Issuance of Bonds


State and local governments issue bonds to finance important projects that meet social goals and benefit communities. Bonds are attractive because they provide financial flexibility. They offer governments the option of financing a project over a period of years. This avoids the need for a large, upfront lump sum of money from the general fund. In addition, the tax-exempt status of bonds allows state and local governments to borrow at reasonable interest rates. At the same time, bonds can be risky. There must be a revenue source to make payments over the life of the bond. And repaying the bond once it comes due must take precedence over all other expenses of state and local governments. Repayment of the bond often requires raising taxes.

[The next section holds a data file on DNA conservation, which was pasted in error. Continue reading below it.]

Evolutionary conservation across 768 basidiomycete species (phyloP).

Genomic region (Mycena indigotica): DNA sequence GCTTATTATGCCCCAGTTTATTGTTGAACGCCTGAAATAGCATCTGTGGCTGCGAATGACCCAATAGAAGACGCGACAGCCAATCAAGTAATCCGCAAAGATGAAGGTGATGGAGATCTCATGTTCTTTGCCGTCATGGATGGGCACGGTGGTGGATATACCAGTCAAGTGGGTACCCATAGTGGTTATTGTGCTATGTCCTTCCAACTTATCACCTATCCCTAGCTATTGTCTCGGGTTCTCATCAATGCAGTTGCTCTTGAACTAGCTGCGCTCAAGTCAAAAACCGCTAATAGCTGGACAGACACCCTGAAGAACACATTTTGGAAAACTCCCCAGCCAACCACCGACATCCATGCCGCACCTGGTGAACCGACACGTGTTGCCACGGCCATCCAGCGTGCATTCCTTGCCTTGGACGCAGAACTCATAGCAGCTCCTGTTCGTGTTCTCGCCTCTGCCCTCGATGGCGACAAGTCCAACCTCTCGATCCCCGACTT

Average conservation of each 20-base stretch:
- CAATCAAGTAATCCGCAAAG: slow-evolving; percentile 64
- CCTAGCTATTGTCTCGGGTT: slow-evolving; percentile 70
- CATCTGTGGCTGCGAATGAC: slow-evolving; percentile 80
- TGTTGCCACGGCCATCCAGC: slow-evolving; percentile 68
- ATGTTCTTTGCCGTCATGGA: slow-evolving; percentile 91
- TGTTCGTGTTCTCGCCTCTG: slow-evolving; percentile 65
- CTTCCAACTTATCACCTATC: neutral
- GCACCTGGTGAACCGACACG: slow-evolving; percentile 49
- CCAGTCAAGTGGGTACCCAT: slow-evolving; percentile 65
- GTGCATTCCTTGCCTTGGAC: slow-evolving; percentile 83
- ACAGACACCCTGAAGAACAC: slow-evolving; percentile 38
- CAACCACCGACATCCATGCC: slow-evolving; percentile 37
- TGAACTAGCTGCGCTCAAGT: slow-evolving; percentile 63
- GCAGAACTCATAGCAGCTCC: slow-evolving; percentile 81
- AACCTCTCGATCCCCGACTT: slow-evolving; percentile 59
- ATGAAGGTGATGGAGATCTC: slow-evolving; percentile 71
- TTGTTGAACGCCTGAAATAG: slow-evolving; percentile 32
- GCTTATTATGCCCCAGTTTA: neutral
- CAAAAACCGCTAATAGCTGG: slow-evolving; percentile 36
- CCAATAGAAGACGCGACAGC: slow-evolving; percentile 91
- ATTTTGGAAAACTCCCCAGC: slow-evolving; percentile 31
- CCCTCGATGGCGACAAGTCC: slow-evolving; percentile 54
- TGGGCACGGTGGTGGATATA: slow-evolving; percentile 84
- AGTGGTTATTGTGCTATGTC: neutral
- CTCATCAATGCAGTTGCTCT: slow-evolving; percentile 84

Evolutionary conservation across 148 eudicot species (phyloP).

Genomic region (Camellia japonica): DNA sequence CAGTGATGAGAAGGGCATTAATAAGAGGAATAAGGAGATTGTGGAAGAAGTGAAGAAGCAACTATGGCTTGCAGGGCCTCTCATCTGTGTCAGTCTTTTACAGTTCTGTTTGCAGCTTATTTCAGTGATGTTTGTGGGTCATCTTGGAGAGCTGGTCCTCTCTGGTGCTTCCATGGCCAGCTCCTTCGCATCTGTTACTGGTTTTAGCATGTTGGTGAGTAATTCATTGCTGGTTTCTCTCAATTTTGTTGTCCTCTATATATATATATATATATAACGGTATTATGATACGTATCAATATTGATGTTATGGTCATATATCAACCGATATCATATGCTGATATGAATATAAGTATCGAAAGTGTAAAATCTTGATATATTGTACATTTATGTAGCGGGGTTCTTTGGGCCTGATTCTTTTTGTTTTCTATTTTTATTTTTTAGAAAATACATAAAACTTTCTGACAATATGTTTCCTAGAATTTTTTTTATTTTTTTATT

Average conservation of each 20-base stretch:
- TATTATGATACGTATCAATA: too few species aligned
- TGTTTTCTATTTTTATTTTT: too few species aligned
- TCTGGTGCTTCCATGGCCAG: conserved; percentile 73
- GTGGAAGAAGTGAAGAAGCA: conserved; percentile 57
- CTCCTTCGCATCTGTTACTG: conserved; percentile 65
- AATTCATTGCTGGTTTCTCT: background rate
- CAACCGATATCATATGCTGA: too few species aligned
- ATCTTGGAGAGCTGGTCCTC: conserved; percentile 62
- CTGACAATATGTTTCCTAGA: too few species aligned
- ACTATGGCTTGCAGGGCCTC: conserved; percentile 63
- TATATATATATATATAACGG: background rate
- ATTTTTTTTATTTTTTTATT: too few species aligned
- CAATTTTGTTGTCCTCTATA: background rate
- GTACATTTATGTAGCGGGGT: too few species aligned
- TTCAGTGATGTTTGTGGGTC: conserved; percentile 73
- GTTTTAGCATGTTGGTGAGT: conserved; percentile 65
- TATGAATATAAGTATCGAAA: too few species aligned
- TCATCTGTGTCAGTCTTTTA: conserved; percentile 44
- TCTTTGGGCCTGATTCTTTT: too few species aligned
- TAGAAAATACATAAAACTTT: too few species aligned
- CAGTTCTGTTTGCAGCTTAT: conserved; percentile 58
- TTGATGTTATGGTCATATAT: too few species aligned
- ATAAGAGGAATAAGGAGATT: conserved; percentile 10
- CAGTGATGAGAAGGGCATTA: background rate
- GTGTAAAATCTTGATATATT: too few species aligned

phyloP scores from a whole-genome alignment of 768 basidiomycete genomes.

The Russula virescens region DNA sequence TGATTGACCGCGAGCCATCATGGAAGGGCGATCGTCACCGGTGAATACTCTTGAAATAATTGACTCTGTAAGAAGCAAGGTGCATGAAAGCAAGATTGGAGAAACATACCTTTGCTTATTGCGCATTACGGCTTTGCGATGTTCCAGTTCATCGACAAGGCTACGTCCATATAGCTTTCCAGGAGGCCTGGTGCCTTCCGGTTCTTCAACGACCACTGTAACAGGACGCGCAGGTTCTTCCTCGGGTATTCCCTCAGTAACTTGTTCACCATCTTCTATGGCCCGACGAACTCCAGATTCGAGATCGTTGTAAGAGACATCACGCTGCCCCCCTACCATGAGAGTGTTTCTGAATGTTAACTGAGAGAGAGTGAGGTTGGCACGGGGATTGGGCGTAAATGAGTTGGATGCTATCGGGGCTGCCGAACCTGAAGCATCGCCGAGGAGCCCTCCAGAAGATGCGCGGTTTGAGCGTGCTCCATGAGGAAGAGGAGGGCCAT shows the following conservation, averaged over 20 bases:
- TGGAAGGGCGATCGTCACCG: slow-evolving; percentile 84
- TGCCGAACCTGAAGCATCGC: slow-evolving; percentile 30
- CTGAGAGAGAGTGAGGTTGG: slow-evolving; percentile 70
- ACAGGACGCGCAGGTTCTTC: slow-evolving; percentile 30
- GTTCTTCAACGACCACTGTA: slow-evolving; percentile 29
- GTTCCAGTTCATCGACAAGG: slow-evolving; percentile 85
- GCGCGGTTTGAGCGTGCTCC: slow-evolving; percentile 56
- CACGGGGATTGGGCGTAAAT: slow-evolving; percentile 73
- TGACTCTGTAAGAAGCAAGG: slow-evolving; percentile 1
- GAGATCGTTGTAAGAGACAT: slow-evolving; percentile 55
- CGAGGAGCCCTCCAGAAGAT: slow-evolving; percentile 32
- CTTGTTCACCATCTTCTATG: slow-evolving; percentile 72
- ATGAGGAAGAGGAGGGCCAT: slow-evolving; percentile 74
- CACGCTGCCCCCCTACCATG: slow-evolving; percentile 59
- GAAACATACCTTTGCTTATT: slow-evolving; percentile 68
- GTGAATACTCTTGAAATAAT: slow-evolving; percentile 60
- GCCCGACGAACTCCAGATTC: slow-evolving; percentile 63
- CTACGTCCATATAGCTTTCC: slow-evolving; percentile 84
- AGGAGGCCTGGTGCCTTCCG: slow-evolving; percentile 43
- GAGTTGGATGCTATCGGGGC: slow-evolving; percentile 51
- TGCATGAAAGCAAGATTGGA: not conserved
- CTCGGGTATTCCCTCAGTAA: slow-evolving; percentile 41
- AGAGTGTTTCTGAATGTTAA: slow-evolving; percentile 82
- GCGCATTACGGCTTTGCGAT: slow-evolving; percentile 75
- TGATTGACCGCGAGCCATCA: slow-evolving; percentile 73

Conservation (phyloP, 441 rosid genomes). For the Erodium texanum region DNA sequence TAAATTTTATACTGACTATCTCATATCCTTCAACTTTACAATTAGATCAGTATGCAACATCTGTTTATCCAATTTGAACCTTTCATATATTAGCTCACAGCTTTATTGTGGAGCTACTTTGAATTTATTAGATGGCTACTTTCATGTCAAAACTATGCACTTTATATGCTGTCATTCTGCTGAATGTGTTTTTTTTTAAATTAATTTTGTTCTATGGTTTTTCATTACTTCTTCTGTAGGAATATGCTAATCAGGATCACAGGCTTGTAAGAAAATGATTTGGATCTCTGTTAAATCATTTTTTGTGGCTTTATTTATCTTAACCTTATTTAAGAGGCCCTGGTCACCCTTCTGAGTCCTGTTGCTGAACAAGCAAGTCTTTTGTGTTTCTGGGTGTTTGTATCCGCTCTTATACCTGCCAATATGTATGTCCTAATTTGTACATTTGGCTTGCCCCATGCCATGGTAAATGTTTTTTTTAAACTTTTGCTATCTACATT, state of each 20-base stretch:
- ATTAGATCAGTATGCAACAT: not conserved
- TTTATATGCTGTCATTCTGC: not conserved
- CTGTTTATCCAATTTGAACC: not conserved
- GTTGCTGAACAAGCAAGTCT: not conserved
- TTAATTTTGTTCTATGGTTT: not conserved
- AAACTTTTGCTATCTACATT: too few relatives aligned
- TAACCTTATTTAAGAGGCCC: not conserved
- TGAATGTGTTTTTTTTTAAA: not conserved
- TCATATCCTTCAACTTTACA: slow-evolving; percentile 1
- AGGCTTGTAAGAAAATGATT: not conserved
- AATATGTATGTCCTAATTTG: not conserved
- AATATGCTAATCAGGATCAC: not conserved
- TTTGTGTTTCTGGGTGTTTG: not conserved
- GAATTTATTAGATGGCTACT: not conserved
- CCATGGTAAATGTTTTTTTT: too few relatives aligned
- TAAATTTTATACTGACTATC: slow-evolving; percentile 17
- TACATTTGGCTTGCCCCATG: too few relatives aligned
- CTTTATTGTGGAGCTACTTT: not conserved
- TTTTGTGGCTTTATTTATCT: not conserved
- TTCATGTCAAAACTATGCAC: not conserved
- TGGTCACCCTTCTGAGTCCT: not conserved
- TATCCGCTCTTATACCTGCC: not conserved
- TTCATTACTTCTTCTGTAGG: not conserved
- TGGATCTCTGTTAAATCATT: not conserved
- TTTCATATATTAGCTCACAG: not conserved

Bond financing criteria

When considering bond financing, state and local policymakers should:

  • ensure that repaying the bond will not cause a financial strain on the state or local government budget;
  • consider who will benefit from the project, including older residents, those with lower incomes, and multicultural communities;
  • evaluate whether the intended social goal is worth the potential for higher tax burdens on certain citizens or in certain communities;
  • ensure that the bond payments are supported by a sufficient revenue stream; and
  • ensure that the bonds can secure a credit rating that suggests the issuer will be able to pay it back on time and in full.